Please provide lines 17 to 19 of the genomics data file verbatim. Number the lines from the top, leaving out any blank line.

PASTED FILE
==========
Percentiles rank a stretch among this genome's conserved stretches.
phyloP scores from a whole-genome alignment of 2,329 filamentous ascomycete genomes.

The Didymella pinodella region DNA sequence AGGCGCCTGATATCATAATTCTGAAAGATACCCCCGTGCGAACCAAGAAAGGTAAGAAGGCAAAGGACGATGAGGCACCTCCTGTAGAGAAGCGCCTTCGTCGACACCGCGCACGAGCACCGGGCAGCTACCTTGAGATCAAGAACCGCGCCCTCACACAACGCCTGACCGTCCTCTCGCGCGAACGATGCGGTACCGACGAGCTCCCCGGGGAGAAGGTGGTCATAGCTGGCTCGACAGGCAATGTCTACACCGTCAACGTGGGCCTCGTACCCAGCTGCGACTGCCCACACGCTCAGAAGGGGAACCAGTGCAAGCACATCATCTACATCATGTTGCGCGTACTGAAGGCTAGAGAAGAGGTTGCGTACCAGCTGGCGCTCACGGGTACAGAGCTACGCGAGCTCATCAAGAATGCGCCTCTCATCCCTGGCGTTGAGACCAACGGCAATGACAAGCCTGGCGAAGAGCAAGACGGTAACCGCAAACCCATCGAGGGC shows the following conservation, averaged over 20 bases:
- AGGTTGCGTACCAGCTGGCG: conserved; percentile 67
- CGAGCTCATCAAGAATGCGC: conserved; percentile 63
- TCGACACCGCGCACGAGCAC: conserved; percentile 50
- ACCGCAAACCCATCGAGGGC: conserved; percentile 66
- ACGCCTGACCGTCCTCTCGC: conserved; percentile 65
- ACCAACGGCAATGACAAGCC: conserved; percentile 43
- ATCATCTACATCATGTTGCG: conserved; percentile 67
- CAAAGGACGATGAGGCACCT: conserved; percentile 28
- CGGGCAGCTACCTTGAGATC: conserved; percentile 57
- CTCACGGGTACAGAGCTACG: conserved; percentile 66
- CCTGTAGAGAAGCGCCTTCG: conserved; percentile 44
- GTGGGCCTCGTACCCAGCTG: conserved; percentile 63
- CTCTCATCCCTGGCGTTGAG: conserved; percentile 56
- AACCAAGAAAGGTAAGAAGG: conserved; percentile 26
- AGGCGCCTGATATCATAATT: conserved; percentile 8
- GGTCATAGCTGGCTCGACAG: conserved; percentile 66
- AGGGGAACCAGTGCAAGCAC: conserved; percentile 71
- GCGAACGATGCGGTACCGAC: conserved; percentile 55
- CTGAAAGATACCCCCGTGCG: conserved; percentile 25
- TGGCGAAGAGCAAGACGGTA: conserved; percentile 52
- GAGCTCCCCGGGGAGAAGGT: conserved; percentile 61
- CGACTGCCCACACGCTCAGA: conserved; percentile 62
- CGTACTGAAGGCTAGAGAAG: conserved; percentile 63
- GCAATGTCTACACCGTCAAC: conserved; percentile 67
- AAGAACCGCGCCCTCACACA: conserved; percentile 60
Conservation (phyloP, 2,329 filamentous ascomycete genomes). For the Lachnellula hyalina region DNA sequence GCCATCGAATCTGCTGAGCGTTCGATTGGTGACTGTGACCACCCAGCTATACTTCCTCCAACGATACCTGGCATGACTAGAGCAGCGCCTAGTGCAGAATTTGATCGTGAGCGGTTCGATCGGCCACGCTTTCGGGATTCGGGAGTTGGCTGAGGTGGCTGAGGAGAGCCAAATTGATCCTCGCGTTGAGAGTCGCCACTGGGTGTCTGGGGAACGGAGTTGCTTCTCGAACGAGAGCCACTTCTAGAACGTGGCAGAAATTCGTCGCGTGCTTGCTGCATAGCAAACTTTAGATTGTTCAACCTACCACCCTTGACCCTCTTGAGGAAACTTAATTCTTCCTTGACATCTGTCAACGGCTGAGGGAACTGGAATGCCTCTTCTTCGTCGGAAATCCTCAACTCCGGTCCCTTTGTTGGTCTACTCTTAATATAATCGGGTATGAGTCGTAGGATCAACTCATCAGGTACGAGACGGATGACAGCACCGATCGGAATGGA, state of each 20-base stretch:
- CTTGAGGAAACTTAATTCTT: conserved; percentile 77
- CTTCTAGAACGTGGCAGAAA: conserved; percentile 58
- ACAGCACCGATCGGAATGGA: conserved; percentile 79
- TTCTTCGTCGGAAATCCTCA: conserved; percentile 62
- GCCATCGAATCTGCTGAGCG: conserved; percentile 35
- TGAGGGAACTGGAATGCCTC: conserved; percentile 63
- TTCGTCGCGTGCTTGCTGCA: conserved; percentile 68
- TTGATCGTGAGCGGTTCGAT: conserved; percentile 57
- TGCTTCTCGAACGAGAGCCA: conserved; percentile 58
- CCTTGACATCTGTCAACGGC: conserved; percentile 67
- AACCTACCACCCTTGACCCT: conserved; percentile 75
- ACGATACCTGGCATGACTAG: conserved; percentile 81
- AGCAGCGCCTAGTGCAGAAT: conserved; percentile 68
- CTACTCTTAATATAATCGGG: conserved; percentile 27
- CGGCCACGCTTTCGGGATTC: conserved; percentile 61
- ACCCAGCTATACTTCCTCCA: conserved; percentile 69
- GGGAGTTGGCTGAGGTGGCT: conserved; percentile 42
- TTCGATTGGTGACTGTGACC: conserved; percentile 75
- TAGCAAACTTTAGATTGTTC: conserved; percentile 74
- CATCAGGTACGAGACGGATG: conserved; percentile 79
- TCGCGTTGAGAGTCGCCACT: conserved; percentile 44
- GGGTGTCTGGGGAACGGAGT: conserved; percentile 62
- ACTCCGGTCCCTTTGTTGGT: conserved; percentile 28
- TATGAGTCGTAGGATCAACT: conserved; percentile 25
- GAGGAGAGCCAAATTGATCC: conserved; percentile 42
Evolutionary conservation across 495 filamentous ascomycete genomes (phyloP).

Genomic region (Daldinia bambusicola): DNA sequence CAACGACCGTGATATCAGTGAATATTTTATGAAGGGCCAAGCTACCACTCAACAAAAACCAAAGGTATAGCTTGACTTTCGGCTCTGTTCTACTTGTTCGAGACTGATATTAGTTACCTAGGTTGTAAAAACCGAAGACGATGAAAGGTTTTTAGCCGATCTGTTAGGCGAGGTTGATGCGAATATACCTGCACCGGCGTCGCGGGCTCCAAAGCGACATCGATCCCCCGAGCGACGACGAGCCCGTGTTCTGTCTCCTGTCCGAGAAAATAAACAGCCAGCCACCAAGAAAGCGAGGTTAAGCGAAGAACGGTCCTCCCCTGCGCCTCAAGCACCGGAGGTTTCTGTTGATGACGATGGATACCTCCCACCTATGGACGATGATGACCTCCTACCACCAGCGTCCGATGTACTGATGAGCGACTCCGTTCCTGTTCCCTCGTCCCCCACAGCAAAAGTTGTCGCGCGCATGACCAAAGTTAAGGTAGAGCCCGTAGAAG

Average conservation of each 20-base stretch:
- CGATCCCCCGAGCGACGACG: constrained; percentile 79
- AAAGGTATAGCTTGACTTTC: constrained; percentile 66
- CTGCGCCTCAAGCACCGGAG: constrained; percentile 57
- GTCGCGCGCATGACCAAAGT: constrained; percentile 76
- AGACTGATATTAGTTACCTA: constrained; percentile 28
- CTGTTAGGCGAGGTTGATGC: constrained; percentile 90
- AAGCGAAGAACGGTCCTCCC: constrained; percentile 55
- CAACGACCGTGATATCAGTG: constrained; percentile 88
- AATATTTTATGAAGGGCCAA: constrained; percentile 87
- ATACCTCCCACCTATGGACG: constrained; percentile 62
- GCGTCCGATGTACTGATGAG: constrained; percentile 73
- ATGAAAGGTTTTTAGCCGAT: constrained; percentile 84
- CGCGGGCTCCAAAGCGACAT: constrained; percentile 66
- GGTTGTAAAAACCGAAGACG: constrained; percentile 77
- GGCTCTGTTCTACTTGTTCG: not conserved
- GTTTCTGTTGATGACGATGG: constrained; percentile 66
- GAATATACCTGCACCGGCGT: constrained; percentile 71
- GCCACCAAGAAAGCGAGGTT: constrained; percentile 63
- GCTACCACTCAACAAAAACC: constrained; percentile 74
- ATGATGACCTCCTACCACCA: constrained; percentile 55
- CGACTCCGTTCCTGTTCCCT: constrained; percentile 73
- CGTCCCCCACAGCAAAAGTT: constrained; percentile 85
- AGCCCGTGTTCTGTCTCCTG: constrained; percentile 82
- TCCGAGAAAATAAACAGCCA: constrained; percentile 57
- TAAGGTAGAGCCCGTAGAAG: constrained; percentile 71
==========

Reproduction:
- AACCAAGAAAGGTAAGAAGG: conserved; percentile 26
- AGGCGCCTGATATCATAATT: conserved; percentile 8
- GGTCATAGCTGGCTCGACAG: conserved; percentile 66